The U.S. Department of Transportation has announced new plans that may allow airlines to ban untrained emotional support animals from airplanes.
New proposals issued on Jan. 22 suggest that only dogs who are “individually trained to do work or perform tasks for the benefit of a qualified individual with a disability, including a physical, sensory, psychiatric, intellectual, or other” will qualify as service animals and will be allowed on planes.
Other emotional support animals, including untrained dogs, cats, pigs, pheasants, rabbits, and snakes, may be recognized as pets rather than service animals and could be banned for flights.
However, airlines would not be allowed to refuse transport to service animals based on breed.
Those passengers flying with a service animal would also need to complete and submit a form, developed by the Department of Transportation, to the airline attesting to the animal’s good behavior and health.
The NPRM would also allow for airlines to set policies to limit the number of service animals that one passenger can bring onboard an aircraft to two service animals, and these must fit within the owner’s foot space on the aircraft.
Those passengers with a disability will need to check in to the airport one hour earlier than the general public.
The U.S. Department of Transportation is seeking public comment for the proposed policy and the public will have 60 days to submit comments at Regulations.gov.
“Today’s NPRM is intended to ensure a safe and accessible air transportation system. It addresses concerns raised by individuals with disabilities, airlines, flight attendants, airports, other aviation transportation stakeholders, and other members of the public, regarding service animals on aircraft,” the new proposal read.
“The Department recognizes the integral role that service animals play in the lives of many individuals with disabilities and wants to ensure that individuals with disabilities can continue using their service animals while also reducing the likelihood that passengers wishing to travel with their pets on aircraft will be able to falsely claim their pets are service animals.”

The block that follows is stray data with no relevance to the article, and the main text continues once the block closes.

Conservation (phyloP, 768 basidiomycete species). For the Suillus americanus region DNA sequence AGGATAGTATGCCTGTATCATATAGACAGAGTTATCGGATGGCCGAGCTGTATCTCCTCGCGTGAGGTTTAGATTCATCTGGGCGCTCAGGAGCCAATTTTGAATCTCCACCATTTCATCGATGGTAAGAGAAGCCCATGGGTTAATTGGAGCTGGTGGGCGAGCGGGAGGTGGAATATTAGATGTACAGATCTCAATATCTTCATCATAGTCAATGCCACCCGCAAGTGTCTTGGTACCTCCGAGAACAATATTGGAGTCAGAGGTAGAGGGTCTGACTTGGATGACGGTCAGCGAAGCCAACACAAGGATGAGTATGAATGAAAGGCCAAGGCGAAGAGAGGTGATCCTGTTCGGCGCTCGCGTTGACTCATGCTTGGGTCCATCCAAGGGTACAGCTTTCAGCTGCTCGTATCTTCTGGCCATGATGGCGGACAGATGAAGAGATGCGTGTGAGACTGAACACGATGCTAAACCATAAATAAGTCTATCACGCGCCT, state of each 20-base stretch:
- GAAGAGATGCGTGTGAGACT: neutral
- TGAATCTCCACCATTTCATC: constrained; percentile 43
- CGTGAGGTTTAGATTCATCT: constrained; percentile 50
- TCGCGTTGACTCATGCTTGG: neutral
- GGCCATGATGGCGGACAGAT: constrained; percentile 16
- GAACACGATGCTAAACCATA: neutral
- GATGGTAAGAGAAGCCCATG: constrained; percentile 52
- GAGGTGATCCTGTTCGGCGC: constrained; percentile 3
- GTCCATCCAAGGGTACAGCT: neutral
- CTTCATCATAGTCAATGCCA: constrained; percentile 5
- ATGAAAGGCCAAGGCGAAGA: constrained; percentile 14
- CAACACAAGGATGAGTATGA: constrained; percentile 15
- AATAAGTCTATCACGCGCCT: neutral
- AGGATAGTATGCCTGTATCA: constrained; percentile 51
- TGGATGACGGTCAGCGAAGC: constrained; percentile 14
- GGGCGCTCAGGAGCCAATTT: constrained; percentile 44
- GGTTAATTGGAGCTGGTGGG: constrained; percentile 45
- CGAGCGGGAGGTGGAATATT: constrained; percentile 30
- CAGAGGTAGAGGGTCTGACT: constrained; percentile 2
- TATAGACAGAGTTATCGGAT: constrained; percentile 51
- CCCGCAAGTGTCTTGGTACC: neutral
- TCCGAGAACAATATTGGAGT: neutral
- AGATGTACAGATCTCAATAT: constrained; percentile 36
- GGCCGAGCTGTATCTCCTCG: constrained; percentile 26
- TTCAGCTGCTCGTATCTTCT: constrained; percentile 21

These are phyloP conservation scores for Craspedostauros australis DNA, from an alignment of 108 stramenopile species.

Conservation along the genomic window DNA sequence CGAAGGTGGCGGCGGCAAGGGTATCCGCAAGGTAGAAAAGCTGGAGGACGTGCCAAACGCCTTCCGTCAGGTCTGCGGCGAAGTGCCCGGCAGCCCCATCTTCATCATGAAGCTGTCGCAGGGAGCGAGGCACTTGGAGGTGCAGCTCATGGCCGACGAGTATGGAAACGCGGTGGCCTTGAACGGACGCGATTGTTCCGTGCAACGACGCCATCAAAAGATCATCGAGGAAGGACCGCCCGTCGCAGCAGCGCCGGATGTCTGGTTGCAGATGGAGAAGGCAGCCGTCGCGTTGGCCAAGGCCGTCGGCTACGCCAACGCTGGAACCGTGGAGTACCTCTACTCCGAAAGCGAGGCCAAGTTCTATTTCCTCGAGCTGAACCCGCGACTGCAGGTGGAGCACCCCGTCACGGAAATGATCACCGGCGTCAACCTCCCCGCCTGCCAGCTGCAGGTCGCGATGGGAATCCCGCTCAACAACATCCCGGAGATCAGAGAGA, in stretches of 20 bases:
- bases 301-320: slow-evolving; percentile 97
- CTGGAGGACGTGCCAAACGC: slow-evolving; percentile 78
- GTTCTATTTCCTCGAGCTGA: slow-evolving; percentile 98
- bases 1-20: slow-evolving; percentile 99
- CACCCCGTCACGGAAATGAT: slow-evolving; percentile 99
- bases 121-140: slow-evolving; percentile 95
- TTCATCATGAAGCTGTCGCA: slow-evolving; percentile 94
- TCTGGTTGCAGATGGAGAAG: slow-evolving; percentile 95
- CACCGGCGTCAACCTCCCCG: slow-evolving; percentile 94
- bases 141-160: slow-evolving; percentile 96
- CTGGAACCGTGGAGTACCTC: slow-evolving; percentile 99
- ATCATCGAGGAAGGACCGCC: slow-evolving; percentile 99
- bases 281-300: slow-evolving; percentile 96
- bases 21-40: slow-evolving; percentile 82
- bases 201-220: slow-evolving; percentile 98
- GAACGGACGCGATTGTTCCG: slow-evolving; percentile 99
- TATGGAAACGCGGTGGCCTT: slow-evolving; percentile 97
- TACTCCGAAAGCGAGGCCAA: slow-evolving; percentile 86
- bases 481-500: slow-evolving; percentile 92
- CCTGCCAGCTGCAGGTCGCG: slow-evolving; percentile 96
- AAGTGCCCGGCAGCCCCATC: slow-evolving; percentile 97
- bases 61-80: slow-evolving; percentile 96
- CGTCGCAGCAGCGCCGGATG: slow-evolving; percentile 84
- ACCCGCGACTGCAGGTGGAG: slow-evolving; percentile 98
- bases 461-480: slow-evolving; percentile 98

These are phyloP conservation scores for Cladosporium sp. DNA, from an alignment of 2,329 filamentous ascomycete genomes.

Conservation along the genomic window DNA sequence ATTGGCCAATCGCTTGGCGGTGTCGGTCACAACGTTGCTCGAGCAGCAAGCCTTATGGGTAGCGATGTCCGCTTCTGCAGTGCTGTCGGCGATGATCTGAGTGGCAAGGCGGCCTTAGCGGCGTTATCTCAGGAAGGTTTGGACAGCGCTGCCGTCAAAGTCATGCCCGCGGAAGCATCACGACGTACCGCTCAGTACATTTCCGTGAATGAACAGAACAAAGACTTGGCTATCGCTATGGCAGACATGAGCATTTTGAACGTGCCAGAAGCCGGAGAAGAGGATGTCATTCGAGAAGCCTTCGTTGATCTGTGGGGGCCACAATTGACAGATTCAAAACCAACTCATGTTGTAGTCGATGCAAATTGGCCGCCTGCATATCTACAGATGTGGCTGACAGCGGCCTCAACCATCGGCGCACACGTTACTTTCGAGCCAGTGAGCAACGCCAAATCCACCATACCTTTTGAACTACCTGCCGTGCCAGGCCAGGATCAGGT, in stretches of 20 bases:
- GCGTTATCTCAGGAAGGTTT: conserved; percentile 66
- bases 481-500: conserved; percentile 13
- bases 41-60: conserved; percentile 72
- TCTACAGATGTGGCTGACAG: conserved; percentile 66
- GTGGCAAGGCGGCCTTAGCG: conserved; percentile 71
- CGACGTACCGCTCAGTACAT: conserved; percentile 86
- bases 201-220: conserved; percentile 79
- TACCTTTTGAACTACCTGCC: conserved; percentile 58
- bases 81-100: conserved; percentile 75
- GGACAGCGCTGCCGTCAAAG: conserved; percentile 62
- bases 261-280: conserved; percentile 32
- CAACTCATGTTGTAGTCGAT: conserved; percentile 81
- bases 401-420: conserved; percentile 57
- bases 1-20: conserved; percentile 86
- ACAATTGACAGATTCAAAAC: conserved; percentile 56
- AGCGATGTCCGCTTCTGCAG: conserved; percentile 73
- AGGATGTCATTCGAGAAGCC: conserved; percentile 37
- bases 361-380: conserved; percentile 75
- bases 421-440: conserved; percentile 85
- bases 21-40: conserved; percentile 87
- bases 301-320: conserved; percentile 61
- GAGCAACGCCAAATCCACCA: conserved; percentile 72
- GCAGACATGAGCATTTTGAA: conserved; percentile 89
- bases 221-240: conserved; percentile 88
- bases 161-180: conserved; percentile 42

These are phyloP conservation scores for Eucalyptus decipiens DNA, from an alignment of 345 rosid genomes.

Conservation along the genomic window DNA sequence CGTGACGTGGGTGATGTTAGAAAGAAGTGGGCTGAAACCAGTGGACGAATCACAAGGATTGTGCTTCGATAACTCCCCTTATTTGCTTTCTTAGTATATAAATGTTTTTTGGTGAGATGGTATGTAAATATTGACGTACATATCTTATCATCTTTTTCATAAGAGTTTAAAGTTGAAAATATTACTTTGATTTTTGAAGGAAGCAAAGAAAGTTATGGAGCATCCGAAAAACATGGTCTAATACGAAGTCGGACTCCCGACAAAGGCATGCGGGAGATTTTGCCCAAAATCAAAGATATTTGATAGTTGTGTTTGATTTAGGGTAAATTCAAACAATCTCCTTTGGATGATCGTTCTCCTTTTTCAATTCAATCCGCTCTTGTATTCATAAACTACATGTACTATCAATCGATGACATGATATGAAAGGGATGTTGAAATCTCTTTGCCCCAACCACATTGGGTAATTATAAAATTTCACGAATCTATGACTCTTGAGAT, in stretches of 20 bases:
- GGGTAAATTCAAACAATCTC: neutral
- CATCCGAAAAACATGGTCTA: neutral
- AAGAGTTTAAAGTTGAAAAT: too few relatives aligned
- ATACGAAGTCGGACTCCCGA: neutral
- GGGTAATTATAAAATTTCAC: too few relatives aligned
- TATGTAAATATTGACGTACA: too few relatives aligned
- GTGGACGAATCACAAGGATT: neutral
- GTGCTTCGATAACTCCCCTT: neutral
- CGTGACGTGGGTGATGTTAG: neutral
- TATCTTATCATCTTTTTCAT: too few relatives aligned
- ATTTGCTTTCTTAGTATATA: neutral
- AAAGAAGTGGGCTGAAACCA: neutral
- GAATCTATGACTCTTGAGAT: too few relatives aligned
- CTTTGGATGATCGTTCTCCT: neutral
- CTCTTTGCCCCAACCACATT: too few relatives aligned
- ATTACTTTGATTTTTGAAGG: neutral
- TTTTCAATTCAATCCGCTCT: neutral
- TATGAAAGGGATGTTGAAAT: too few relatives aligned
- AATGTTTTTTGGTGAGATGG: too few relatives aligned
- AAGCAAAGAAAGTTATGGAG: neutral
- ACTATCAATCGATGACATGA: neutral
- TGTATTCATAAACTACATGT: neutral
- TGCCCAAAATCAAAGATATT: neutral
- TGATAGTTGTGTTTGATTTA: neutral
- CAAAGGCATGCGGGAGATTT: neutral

The Department said it had received 115 service animal complaints against airlines in 2018, 70 complaints in 2017, 110 complaints in 2016, and 100 complaints in 2015, compared with 48 such in 2014 and 45 complaints in 2013.
“The increase in the number of service animal complaints is also representative of the complaints airlines received directly from passengers. U.S. and foreign airlines reported receiving 3,065 service animal complaints directly from passengers in 2018, 2,473 complaints in 2017, 2,433 in 2016, and 1,629 in 2015, compared with 1,010 such complaints in 2014 and 719 in 2013,” it said.
Currently, under DOT’s current ACAA regulations, airlines recognize service animals regardless of species with exceptions for certain unusual species of service animals such as snakes, other reptiles, ferrets, rodents, and spiders.
Sara Nelson, president of the 50,000-member Association of Flight Attendants-CWA, hailed the proposal, adding that “flight attendants have been injured and safety has been compromised by untrained animals loose in the cabin.”
“Today’s proposed rule by the Department of Transportation for service animals in the passenger cabin is welcome news. It sets clear definitions and guidance to ensure people with disabilities and our veterans have necessary service animal assistance while maintaining the safety, health, and security of all passengers and crew onboard our planes,” she said in a statement.
“Passengers claiming pets as emotional support animals has threatened the safety and health of passengers and crews in recent years while this practice skyrocketed. Untrained pets should never roam free in the aircraft cabin. Flight attendants have been hurt and safety has been compromised by untrained animals loose in the cabin.”
“The days of Noah’s Ark in the air are hopefully coming to an end. Passengers can still travel with animals under their preferred carrier’s pet program,” she added.